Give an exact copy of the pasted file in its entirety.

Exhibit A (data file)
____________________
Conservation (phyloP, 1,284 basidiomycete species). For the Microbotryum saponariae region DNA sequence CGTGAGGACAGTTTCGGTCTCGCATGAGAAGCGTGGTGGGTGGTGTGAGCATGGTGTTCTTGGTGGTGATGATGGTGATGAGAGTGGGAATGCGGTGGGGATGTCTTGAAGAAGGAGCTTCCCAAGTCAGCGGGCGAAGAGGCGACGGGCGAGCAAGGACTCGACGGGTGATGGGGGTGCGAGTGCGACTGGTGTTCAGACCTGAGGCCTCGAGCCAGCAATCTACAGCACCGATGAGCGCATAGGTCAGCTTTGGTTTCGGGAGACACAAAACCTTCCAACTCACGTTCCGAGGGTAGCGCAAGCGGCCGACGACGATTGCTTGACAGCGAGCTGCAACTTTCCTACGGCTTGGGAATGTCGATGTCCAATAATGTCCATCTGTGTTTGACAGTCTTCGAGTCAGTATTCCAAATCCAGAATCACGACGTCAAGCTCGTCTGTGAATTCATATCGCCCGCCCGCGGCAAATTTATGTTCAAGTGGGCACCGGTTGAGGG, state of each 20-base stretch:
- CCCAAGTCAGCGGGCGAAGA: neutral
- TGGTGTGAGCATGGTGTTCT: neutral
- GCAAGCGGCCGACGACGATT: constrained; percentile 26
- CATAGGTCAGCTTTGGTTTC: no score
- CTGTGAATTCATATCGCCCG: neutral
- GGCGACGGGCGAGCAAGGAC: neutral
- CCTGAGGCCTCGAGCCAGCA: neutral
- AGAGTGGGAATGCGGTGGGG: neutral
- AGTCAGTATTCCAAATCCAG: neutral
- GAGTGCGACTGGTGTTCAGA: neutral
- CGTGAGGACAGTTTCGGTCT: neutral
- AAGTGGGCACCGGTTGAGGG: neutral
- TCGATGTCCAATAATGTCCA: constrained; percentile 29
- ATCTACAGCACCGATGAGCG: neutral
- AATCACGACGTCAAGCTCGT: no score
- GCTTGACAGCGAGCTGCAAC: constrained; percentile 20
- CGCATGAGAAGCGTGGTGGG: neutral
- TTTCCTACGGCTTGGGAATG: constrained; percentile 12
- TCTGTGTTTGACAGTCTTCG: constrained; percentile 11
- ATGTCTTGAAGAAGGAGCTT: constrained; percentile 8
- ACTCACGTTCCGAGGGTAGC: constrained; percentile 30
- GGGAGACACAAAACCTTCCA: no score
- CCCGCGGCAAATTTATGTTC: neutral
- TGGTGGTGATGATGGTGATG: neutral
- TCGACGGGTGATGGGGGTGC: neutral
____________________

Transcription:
Conservation (phyloP, 1,284 basidiomycete species). For the Microbotryum saponariae region DNA sequence CGTGAGGACAGTTTCGGTCTCGCATGAGAAGCGTGGTGGGTGGTGTGAGCATGGTGTTCTTGGTGGTGATGATGGTGATGAGAGTGGGAATGCGGTGGGGATGTCTTGAAGAAGGAGCTTCCCAAGTCAGCGGGCGAAGAGGCGACGGGCGAGCAAGGACTCGACGGGTGATGGGGGTGCGAGTGCGACTGGTGTTCAGACCTGAGGCCTCGAGCCAGCAATCTACAGCACCGATGAGCGCATAGGTCAGCTTTGGTTTCGGGAGACACAAAACCTTCCAACTCACGTTCCGAGGGTAGCGCAAGCGGCCGACGACGATTGCTTGACAGCGAGCTGCAACTTTCCTACGGCTTGGGAATGTCGATGTCCAATAATGTCCATCTGTGTTTGACAGTCTTCGAGTCAGTATTCCAAATCCAGAATCACGACGTCAAGCTCGTCTGTGAATTCATATCGCCCGCCCGCGGCAAATTTATGTTCAAGTGGGCACCGGTTGAGGG, state of each 20-base stretch:
- CCCAAGTCAGCGGGCGAAGA: neutral
- TGGTGTGAGCATGGTGTTCT: neutral
- GCAAGCGGCCGACGACGATT: constrained; percentile 26
- CATAGGTCAGCTTTGGTTTC: no score
- CTGTGAATTCATATCGCCCG: neutral
- GGCGACGGGCGAGCAAGGAC: neutral
- CCTGAGGCCTCGAGCCAGCA: neutral
- AGAGTGGGAATGCGGTGGGG: neutral
- AGTCAGTATTCCAAATCCAG: neutral
- GAGTGCGACTGGTGTTCAGA: neutral
- CGTGAGGACAGTTTCGGTCT: neutral
- AAGTGGGCACCGGTTGAGGG: neutral
- TCGATGTCCAATAATGTCCA: constrained; percentile 29
- ATCTACAGCACCGATGAGCG: neutral
- AATCACGACGTCAAGCTCGT: no score
- GCTTGACAGCGAGCTGCAAC: constrained; percentile 20
- CGCATGAGAAGCGTGGTGGG: neutral
- TTTCCTACGGCTTGGGAATG: constrained; percentile 12
- TCTGTGTTTGACAGTCTTCG: constrained; percentile 11
- ATGTCTTGAAGAAGGAGCTT: constrained; percentile 8
- ACTCACGTTCCGAGGGTAGC: constrained; percentile 30
- GGGAGACACAAAACCTTCCA: no score
- CCCGCGGCAAATTTATGTTC: neutral
- TGGTGGTGATGATGGTGATG: neutral
- TCGACGGGTGATGGGGGTGC: neutral